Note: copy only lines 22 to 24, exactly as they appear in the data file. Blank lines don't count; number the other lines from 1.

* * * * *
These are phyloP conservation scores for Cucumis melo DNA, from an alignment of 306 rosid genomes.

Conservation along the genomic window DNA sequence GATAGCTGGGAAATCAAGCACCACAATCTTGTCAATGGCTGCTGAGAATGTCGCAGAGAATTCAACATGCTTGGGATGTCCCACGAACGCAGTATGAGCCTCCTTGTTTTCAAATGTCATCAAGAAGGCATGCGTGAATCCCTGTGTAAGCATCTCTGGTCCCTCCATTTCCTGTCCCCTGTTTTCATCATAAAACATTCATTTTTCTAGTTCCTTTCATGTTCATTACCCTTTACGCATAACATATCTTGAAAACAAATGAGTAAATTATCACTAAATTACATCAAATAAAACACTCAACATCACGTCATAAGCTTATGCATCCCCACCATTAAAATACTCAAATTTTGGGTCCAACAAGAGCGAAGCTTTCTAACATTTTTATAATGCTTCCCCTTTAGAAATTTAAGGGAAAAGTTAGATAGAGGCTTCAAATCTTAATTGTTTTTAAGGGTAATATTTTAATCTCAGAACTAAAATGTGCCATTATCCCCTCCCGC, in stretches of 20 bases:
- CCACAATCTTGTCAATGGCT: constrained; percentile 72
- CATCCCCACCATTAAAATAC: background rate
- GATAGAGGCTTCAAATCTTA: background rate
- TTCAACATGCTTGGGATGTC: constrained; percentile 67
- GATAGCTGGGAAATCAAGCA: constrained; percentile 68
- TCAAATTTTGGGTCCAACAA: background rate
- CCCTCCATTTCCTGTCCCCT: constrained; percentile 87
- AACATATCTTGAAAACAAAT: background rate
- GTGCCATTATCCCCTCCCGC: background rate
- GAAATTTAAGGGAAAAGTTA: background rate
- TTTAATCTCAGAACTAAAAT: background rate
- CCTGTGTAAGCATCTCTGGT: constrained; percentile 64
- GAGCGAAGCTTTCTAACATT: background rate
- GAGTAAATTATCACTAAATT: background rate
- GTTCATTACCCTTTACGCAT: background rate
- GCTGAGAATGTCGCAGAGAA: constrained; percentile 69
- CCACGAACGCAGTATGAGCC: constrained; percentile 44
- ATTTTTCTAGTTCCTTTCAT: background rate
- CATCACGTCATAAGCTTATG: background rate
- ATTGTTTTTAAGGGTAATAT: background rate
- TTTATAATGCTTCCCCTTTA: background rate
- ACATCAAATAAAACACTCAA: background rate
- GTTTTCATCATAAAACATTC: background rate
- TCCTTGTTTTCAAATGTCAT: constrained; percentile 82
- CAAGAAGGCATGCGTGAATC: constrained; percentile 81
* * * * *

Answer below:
- ATTGTTTTTAAGGGTAATAT: background rate
- TTTATAATGCTTCCCCTTTA: background rate
- ACATCAAATAAAACACTCAA: background rate